Why You Should Love Your Body Even When You Don’t Like It

You’re scrolling through social media and what do you see but a multitude of incredibly fit women showing off their hard-earned bodies. You look at your own body and wonder why you can’t look like them. After seeing them for so long you decide you will. You start eating healthy and working out, never feeling full and always dreading the gym. A few weeks go by and you see a little progress, but summer is quickly approaching and you are nowhere near your dream bod. You get tired, frustrated, and negative. You stop eating healthy, stop working out, and start self-loathing and put the weight you lost right back on. You get back on social media, make yourself feel horrible by looking at fitness models, and eventually begin the process over again to no avail.

This was me, and I’m sure many others. For over a year I’ve been absolutely obsessed with my body image. We’re talking borderline unhealthy. Calorie counting, workout classes and programs, overloading cheat days, fad diets, and even—don’t judge me—a waist trainer. You might be thinking, “Oh, that doesn’t sound too bad,” but believe me, it was. I felt obsessed with progress. I’d make a little, get discouraged and gain it back, lose some more, and gain it back—a never ending cycle.  I always was left in the same place of hopelessness and self-hatred. There have been a hundred ups and downs, varying from priding myself on only eating 800 calories a day to quitting dieting and working out altogether.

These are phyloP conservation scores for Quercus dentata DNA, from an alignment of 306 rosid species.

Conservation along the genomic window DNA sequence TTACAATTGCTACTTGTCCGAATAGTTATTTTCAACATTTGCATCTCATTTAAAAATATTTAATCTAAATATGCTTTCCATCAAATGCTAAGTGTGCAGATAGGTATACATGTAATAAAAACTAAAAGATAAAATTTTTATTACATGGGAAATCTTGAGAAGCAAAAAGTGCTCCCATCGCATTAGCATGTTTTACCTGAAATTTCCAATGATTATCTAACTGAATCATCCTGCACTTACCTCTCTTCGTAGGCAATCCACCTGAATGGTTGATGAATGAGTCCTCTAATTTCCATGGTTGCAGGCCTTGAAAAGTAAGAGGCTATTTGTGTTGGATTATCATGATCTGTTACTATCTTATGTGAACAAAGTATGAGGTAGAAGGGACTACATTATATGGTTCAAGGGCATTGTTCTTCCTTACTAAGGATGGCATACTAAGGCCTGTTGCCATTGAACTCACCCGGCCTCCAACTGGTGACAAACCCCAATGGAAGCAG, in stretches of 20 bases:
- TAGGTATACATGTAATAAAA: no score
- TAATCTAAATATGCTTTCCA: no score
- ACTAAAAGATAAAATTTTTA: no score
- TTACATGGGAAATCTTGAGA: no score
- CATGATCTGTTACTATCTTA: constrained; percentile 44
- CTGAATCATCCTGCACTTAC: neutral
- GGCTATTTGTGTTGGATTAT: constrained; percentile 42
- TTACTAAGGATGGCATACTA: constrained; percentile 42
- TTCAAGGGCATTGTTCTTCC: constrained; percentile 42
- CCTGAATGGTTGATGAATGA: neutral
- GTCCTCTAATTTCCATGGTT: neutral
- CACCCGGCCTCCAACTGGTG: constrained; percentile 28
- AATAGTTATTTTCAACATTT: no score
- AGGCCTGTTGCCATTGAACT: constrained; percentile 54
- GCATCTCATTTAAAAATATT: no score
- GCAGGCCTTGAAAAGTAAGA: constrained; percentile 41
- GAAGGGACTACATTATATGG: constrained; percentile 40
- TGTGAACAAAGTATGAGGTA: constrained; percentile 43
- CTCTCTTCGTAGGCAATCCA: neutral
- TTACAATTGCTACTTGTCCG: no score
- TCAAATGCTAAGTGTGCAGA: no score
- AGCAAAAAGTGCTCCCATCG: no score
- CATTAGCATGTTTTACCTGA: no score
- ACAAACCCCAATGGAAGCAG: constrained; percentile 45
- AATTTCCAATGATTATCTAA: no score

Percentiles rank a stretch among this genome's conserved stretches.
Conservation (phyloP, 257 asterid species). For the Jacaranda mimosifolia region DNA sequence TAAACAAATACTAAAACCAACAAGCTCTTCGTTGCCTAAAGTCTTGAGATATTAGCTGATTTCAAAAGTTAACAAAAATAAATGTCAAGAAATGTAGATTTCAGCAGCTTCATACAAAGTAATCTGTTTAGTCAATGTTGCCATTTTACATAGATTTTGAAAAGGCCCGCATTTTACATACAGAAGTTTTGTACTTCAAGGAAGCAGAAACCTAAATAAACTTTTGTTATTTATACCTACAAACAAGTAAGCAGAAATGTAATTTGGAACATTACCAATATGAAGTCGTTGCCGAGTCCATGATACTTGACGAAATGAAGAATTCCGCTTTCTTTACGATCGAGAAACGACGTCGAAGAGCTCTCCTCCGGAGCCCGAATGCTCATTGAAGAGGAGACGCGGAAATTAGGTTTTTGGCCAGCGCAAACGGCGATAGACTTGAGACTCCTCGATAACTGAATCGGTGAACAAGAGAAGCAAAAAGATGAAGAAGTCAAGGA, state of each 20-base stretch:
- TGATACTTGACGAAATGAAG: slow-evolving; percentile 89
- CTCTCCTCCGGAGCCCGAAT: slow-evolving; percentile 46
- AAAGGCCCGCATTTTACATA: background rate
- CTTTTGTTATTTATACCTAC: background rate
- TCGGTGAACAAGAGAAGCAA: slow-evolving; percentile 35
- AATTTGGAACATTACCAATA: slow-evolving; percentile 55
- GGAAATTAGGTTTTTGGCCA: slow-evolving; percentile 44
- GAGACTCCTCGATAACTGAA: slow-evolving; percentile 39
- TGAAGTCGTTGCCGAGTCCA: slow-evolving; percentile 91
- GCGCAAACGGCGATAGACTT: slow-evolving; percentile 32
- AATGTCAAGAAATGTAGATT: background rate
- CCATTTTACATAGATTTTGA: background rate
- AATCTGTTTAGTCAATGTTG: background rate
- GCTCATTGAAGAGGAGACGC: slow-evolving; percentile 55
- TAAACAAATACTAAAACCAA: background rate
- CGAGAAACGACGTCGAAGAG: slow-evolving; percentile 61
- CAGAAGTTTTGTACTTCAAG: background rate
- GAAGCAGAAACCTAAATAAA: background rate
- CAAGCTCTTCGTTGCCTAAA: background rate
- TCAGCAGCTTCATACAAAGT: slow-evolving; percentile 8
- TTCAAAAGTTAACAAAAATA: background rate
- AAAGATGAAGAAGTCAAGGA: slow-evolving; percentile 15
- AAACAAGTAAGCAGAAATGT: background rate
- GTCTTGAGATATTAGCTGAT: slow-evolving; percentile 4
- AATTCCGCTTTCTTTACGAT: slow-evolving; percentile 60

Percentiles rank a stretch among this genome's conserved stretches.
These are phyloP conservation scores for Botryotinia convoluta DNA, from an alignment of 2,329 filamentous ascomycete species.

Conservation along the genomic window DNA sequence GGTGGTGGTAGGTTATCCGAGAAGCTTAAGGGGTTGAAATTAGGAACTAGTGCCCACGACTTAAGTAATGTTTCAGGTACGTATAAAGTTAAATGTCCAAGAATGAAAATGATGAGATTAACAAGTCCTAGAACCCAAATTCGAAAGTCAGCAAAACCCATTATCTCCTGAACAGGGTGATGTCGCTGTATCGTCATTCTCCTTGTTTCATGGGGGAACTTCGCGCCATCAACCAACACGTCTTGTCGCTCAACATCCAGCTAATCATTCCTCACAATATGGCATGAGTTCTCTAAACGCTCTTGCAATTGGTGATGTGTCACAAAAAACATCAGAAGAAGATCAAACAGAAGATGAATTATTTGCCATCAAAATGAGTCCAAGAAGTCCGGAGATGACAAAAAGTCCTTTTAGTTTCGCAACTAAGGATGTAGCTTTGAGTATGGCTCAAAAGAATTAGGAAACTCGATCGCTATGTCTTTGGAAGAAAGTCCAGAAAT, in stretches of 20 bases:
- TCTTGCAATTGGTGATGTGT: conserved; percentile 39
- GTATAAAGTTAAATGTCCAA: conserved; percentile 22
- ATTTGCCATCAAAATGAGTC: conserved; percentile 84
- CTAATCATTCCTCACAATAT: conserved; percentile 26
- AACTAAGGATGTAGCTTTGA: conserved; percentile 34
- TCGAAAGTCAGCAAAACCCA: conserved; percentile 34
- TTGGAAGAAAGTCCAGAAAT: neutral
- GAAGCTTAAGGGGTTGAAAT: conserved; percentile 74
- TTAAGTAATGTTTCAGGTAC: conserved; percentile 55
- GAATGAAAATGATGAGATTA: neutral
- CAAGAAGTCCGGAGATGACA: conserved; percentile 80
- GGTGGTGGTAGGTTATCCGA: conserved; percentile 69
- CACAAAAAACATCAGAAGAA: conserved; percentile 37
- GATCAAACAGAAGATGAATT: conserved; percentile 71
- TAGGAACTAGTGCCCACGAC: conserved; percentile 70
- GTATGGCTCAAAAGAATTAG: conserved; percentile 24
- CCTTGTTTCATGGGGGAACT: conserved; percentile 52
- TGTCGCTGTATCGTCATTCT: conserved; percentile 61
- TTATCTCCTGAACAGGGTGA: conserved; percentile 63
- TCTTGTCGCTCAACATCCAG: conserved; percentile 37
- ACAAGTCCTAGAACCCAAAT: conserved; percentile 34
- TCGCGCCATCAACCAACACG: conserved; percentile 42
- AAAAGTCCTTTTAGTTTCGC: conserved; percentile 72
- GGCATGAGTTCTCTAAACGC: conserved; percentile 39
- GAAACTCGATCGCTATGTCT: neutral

I am done with that now, or at least trying to be. This year has been a rough one for me personally regarding body image among other things, but I have learned a lot from it. Loving my body is the best decision I’ve made. I feel healthier and happier than ever. I am not—and never will be—defined by the number on the scale. My value and worth do not change with that number; it means nothing. I’ve come to learn that what matters is how I feel about myself, not how I look. I’ve completely changed my outlook on dieting and exercising. Like everyone says, and I’m sure you’re tired of hearing it, it’s a lifestyle.  You can never just workout 7 days a week and starve yourself for 6-12 weeks and expect a life-long difference.

Now I work out and eat healthy because I love my body, not because I hate it. I’ve changed my mindset to doing it for myself, not in spite of myself. You can’t expect to succeed if you have a hatred for what you’re doing or even what you’re doing it for—you may desperately want that bikini body but if you hate the body you’re in now you’re never going to be satisfied. My body doesn’t (and might not ever) look like those Instagram fitness models, but that’s okay. As long as I take care of myself and love myself then that is all I really need. It is so much easier said than done, and I still struggle with it now, but loving yourself makes all of the difference.